"Stage Beauty," 11/08/04
Last night we went to the Oriental Theatre to see "Stage Beauty." We enjoyed the film and found it to be better than reviewed, although not without flaws. Part, I think, of the allegations of miscasting stems from the movie's misquoting of Samuel Pepys as having supposedly written that Edward Kynaston was "the most beautiful woman on the London stage," when what he actually wrote, describing a particular performance, was that Kynaston was "the prettiest girl in the room," which is quite different. Given 17th century standards of health and beauty, I could accept that Billy Crudup might pass that muster in a small assembly. Unfortunately, it is quite plain in the first scene that he doesn't reach the higher standard, since Mark Letheren, who plays Emilia to Crudup's Desdemona, is a better looking woman than Crudup. Ironically, in his male guise, Crudup's sharp profile, long jaw, and Cro-Magnon brows aren't so obvious. Where Crudup excels is in voice, mannerism, and gesture, which has very few faults when he is "in character" as his female persona. His portrayal of Edward Kynaston is somewhat undercut by the fantasy notions of the script, in which he alleges that he was ruthlessly schooled by his old master to purge masculine gestures and nuances. Nevertheless, when in male guise offstage, he seems quite a "normal" man. It is only in an excruciating scene where he first tries to act the man's role onstage that it appears he cannot surpress his litany of feminine actions.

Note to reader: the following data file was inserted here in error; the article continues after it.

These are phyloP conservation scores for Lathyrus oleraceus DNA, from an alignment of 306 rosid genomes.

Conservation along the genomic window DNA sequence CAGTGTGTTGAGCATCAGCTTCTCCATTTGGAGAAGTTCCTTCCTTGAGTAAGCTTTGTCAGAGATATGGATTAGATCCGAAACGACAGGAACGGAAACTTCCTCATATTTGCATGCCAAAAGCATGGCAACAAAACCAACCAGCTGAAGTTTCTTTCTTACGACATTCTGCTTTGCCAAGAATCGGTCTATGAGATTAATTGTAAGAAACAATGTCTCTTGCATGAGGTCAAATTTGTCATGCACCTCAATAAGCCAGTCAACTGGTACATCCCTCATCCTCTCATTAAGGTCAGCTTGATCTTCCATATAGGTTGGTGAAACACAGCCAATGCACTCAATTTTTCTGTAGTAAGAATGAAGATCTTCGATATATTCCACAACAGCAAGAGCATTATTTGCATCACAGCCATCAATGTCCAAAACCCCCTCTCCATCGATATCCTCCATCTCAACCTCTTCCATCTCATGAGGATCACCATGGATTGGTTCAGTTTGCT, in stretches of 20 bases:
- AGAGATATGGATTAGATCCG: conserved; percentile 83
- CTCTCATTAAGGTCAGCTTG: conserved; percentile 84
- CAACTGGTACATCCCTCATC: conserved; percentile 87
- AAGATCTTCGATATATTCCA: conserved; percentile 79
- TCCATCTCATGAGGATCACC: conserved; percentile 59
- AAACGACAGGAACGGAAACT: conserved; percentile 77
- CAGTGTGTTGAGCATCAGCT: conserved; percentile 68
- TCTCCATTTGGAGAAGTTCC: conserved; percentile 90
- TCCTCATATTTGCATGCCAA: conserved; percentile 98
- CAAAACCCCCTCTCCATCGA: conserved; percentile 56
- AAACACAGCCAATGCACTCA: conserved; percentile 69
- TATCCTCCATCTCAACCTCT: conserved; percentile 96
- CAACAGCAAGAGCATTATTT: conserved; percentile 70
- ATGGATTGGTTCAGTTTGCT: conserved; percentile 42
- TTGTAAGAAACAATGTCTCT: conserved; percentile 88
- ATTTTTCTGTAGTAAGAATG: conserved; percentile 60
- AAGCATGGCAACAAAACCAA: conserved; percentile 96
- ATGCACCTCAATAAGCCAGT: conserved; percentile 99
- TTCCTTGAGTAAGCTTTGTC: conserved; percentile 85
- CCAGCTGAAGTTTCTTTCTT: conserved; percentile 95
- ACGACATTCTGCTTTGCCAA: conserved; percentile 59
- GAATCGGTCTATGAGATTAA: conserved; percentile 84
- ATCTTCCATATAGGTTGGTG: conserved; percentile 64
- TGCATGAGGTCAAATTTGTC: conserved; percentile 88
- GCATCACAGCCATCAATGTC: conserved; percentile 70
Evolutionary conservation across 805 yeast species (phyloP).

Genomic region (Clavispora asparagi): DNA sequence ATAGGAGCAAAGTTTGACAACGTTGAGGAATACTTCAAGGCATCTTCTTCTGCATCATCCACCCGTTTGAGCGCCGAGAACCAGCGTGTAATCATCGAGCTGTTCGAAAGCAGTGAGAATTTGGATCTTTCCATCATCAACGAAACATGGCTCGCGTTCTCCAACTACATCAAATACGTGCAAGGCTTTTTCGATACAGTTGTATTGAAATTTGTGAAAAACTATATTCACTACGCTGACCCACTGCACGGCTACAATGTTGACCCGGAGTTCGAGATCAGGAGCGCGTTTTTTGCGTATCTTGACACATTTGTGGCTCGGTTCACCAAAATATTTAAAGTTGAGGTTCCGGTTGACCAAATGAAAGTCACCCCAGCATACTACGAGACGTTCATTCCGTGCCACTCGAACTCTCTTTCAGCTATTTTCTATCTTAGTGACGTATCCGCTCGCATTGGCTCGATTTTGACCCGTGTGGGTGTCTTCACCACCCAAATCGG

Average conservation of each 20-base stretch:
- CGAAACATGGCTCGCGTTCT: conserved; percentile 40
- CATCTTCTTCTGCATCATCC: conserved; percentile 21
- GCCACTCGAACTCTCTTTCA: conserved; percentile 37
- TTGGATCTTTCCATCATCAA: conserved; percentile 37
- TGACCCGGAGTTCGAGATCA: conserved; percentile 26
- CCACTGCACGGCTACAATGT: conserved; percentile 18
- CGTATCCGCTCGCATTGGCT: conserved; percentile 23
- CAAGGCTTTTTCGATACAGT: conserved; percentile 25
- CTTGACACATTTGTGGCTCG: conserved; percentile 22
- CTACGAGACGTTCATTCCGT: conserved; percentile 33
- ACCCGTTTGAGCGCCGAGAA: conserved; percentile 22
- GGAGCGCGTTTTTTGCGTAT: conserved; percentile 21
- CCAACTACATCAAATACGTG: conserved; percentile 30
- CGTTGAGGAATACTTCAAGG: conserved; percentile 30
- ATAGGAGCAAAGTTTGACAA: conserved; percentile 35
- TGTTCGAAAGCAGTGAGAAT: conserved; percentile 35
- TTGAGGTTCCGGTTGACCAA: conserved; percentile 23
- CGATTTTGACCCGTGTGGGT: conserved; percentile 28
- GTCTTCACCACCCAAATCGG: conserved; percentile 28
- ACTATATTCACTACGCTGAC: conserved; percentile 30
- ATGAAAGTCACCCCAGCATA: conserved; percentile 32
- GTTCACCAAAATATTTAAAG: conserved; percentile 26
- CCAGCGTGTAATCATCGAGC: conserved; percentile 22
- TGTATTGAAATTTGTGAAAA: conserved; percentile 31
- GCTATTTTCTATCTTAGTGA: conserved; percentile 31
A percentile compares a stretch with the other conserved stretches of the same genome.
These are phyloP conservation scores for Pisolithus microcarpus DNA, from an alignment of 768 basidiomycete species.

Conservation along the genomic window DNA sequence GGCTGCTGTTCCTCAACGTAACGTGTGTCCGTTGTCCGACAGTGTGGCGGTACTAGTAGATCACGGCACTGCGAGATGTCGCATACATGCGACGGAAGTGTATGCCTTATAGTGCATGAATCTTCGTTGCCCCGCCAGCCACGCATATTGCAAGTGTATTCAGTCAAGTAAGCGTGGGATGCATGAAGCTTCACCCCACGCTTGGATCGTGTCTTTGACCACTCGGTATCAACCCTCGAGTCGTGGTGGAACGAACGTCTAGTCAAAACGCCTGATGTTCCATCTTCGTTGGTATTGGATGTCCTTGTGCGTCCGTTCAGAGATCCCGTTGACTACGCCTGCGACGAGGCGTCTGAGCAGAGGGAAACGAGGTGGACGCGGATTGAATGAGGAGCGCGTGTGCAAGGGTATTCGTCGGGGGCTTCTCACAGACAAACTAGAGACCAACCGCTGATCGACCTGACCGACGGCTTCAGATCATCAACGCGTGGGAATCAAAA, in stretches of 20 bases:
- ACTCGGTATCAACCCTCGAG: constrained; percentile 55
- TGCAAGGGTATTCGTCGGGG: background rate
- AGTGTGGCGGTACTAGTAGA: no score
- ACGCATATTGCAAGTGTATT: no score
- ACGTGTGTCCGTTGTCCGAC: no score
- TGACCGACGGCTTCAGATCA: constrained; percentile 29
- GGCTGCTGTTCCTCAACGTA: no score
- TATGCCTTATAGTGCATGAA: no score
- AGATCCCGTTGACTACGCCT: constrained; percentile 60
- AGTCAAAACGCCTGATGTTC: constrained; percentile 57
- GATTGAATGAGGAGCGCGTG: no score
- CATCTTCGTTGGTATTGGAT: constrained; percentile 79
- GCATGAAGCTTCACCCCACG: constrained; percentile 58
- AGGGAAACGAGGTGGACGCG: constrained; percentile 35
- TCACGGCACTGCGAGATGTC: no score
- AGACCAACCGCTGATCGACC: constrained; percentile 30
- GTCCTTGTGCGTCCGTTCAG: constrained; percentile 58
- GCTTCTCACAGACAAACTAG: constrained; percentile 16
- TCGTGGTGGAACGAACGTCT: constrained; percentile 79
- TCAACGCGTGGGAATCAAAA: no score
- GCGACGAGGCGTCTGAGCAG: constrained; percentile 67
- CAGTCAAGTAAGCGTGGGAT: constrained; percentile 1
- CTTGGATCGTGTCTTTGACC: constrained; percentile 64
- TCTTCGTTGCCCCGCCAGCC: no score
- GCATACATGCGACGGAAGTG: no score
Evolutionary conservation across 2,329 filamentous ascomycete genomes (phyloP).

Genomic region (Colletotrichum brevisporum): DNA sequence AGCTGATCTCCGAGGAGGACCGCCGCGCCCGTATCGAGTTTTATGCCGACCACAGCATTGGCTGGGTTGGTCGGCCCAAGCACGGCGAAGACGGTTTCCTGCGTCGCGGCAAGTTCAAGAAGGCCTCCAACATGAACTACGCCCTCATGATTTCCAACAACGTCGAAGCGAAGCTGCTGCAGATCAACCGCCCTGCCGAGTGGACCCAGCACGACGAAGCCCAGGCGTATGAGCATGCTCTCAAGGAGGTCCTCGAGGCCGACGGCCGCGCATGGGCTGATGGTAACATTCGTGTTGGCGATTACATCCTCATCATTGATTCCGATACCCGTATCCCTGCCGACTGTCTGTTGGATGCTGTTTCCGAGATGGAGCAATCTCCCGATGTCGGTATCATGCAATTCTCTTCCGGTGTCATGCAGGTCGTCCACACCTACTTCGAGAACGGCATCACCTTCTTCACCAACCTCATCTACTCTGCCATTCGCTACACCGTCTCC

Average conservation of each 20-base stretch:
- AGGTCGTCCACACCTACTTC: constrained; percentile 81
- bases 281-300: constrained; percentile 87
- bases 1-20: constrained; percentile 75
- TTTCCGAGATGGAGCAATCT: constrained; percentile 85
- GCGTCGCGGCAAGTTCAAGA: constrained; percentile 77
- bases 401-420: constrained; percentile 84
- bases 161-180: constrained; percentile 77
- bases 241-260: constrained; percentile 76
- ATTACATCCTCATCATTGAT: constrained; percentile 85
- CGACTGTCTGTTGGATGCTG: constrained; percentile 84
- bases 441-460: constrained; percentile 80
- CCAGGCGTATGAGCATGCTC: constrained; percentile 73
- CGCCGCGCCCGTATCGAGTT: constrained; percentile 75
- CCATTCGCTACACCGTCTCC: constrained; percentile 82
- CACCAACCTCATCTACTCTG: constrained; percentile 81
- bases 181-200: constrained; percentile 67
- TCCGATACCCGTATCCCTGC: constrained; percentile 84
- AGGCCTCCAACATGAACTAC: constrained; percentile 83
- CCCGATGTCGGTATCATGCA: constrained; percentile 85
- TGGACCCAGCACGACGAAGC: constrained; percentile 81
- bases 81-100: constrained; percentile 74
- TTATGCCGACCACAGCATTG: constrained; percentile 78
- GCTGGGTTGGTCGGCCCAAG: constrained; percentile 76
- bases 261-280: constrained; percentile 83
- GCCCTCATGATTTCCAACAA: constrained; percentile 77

I can't find any fault with Claire Danes as the ambitious Maria, Kynaston's ambitious dresser, who steals his gowns, props, role and eventual place on stage to become the first authorized actress. Her fresh natural beauty is a great contrast to the artificial image created by Kynaston and one can see why playgoers might have appreciated it, were it not that in reality, on stage in those days, she would have been just as covered in harsh makeup as he was.
The plot takes great liberty with historical events. King Charles did indeed permit women on stage, but that was eight years before meeting Nell Gwynne, whom the film plays as a major instigator of the King's new edict.
The plot deals sensitively with the upheaval in the lives of Ned, who's become a has-been, and Maria, who's become a star while doubting her actual worthiness. That they deal with this in part by basically inventing method acting 350 years before its time is another one of the fantasies, although the final "Othello" death scene is in fact electifying.
A great supporting performance was given by Rupert Everett as King James. He manages to make stalking the palace halls in long curly wig and high ribboned shoes, preceded by his pack of fluffy spaniels, formidable and kingly. Other stong supporting performances by Richard Griffiths ("Uncle Vernon Dursley" in the Harry Potter movies) as the spiteful Sir Charles Sedley, Zoe Tapper very sprightly as Nell Gwynne, and Fenella Woolgar ("Bright Young Things") and Alice Eve as a pair of spoiled and ignoble young noblewomen.
The film was technically generally very good, and shows research into the acting conventions of the time. Glitches were small--the density and color of character's makeup varies from scene to scene in the same sequence more than differences in lighting account for, which I found disappointing, but shruggable.
Includes some minor nudity, and a very long, mostly suggestive, and rather funny sex scene in which Maria "makes a man" of Ned. Recommended for fans of the theatre who are not purists.